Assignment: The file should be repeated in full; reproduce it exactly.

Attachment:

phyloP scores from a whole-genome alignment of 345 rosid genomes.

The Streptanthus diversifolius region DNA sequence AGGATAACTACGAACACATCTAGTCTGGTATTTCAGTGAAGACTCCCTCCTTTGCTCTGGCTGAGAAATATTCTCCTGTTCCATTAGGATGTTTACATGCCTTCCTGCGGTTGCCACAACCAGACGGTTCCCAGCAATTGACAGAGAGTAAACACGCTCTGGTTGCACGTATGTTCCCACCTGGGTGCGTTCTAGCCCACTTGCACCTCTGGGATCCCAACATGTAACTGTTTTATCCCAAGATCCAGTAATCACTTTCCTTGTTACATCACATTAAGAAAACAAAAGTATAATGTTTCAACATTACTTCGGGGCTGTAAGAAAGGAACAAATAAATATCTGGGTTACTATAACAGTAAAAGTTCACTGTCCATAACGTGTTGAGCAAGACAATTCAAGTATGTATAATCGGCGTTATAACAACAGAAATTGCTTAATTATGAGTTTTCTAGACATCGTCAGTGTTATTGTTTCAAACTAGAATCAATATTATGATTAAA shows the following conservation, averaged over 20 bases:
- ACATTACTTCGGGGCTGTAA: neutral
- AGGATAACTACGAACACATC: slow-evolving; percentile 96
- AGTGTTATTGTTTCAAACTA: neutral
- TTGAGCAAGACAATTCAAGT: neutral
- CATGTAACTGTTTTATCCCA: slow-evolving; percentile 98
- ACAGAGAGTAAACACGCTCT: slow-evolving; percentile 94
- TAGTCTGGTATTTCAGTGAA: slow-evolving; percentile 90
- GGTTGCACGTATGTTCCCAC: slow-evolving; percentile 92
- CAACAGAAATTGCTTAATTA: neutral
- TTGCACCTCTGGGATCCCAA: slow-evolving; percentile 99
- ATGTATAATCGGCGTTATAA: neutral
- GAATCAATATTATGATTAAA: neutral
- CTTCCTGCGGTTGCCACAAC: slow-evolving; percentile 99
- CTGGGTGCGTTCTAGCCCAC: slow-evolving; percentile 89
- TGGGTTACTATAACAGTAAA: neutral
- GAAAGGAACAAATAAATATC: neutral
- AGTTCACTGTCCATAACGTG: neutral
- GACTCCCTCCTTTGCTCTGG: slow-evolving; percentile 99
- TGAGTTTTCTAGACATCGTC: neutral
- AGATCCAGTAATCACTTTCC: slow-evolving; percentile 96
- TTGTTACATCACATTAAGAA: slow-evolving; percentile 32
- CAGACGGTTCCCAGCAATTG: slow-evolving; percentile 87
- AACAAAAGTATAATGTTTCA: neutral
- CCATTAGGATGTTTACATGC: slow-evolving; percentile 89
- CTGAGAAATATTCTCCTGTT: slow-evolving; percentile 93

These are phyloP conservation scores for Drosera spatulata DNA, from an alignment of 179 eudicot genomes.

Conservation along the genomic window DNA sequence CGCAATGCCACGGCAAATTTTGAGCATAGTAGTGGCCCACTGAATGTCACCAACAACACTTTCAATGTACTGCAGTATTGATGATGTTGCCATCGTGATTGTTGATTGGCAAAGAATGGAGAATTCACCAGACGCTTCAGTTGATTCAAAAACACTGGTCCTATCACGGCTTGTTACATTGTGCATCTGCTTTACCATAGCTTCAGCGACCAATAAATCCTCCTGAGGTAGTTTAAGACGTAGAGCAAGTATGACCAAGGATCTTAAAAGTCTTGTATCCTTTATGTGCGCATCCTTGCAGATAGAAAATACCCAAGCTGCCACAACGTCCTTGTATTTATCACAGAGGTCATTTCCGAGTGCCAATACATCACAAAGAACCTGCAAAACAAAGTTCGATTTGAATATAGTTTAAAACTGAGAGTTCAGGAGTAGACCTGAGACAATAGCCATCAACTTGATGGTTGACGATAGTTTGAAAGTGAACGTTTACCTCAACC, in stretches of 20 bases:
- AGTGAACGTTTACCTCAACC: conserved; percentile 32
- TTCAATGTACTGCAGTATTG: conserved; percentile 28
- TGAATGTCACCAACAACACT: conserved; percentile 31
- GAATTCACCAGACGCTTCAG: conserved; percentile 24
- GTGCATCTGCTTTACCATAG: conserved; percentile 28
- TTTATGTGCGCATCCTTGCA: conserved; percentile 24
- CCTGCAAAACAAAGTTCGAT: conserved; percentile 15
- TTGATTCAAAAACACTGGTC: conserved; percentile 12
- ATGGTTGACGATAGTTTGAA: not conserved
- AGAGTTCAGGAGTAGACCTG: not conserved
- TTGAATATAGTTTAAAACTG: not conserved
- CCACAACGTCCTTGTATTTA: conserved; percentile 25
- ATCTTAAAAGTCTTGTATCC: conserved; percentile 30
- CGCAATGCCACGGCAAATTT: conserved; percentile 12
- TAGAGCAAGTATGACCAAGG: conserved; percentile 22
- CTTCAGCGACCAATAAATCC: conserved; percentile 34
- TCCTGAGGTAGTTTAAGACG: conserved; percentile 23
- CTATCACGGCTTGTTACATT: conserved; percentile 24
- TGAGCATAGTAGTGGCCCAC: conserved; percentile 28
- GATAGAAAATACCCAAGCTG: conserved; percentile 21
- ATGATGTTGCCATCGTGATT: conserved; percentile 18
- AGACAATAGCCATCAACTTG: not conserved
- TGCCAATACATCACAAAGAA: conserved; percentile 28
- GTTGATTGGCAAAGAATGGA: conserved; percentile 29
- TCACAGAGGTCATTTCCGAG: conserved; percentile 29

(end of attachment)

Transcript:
phyloP scores from a whole-genome alignment of 345 rosid genomes.

The Streptanthus diversifolius region DNA sequence AGGATAACTACGAACACATCTAGTCTGGTATTTCAGTGAAGACTCCCTCCTTTGCTCTGGCTGAGAAATATTCTCCTGTTCCATTAGGATGTTTACATGCCTTCCTGCGGTTGCCACAACCAGACGGTTCCCAGCAATTGACAGAGAGTAAACACGCTCTGGTTGCACGTATGTTCCCACCTGGGTGCGTTCTAGCCCACTTGCACCTCTGGGATCCCAACATGTAACTGTTTTATCCCAAGATCCAGTAATCACTTTCCTTGTTACATCACATTAAGAAAACAAAAGTATAATGTTTCAACATTACTTCGGGGCTGTAAGAAAGGAACAAATAAATATCTGGGTTACTATAACAGTAAAAGTTCACTGTCCATAACGTGTTGAGCAAGACAATTCAAGTATGTATAATCGGCGTTATAACAACAGAAATTGCTTAATTATGAGTTTTCTAGACATCGTCAGTGTTATTGTTTCAAACTAGAATCAATATTATGATTAAA shows the following conservation, averaged over 20 bases:
- ACATTACTTCGGGGCTGTAA: neutral
- AGGATAACTACGAACACATC: slow-evolving; percentile 96
- AGTGTTATTGTTTCAAACTA: neutral
- TTGAGCAAGACAATTCAAGT: neutral
- CATGTAACTGTTTTATCCCA: slow-evolving; percentile 98
- ACAGAGAGTAAACACGCTCT: slow-evolving; percentile 94
- TAGTCTGGTATTTCAGTGAA: slow-evolving; percentile 90
- GGTTGCACGTATGTTCCCAC: slow-evolving; percentile 92
- CAACAGAAATTGCTTAATTA: neutral
- TTGCACCTCTGGGATCCCAA: slow-evolving; percentile 99
- ATGTATAATCGGCGTTATAA: neutral
- GAATCAATATTATGATTAAA: neutral
- CTTCCTGCGGTTGCCACAAC: slow-evolving; percentile 99
- CTGGGTGCGTTCTAGCCCAC: slow-evolving; percentile 89
- TGGGTTACTATAACAGTAAA: neutral
- GAAAGGAACAAATAAATATC: neutral
- AGTTCACTGTCCATAACGTG: neutral
- GACTCCCTCCTTTGCTCTGG: slow-evolving; percentile 99
- TGAGTTTTCTAGACATCGTC: neutral
- AGATCCAGTAATCACTTTCC: slow-evolving; percentile 96
- TTGTTACATCACATTAAGAA: slow-evolving; percentile 32
- CAGACGGTTCCCAGCAATTG: slow-evolving; percentile 87
- AACAAAAGTATAATGTTTCA: neutral
- CCATTAGGATGTTTACATGC: slow-evolving; percentile 89
- CTGAGAAATATTCTCCTGTT: slow-evolving; percentile 93

These are phyloP conservation scores for Drosera spatulata DNA, from an alignment of 179 eudicot genomes.

Conservation along the genomic window DNA sequence CGCAATGCCACGGCAAATTTTGAGCATAGTAGTGGCCCACTGAATGTCACCAACAACACTTTCAATGTACTGCAGTATTGATGATGTTGCCATCGTGATTGTTGATTGGCAAAGAATGGAGAATTCACCAGACGCTTCAGTTGATTCAAAAACACTGGTCCTATCACGGCTTGTTACATTGTGCATCTGCTTTACCATAGCTTCAGCGACCAATAAATCCTCCTGAGGTAGTTTAAGACGTAGAGCAAGTATGACCAAGGATCTTAAAAGTCTTGTATCCTTTATGTGCGCATCCTTGCAGATAGAAAATACCCAAGCTGCCACAACGTCCTTGTATTTATCACAGAGGTCATTTCCGAGTGCCAATACATCACAAAGAACCTGCAAAACAAAGTTCGATTTGAATATAGTTTAAAACTGAGAGTTCAGGAGTAGACCTGAGACAATAGCCATCAACTTGATGGTTGACGATAGTTTGAAAGTGAACGTTTACCTCAACC, in stretches of 20 bases:
- AGTGAACGTTTACCTCAACC: conserved; percentile 32
- TTCAATGTACTGCAGTATTG: conserved; percentile 28
- TGAATGTCACCAACAACACT: conserved; percentile 31
- GAATTCACCAGACGCTTCAG: conserved; percentile 24
- GTGCATCTGCTTTACCATAG: conserved; percentile 28
- TTTATGTGCGCATCCTTGCA: conserved; percentile 24
- CCTGCAAAACAAAGTTCGAT: conserved; percentile 15
- TTGATTCAAAAACACTGGTC: conserved; percentile 12
- ATGGTTGACGATAGTTTGAA: not conserved
- AGAGTTCAGGAGTAGACCTG: not conserved
- TTGAATATAGTTTAAAACTG: not conserved
- CCACAACGTCCTTGTATTTA: conserved; percentile 25
- ATCTTAAAAGTCTTGTATCC: conserved; percentile 30
- CGCAATGCCACGGCAAATTT: conserved; percentile 12
- TAGAGCAAGTATGACCAAGG: conserved; percentile 22
- CTTCAGCGACCAATAAATCC: conserved; percentile 34
- TCCTGAGGTAGTTTAAGACG: conserved; percentile 23
- CTATCACGGCTTGTTACATT: conserved; percentile 24
- TGAGCATAGTAGTGGCCCAC: conserved; percentile 28
- GATAGAAAATACCCAAGCTG: conserved; percentile 21
- ATGATGTTGCCATCGTGATT: conserved; percentile 18
- AGACAATAGCCATCAACTTG: not conserved
- TGCCAATACATCACAAAGAA: conserved; percentile 28
- GTTGATTGGCAAAGAATGGA: conserved; percentile 29
- TCACAGAGGTCATTTCCGAG: conserved; percentile 29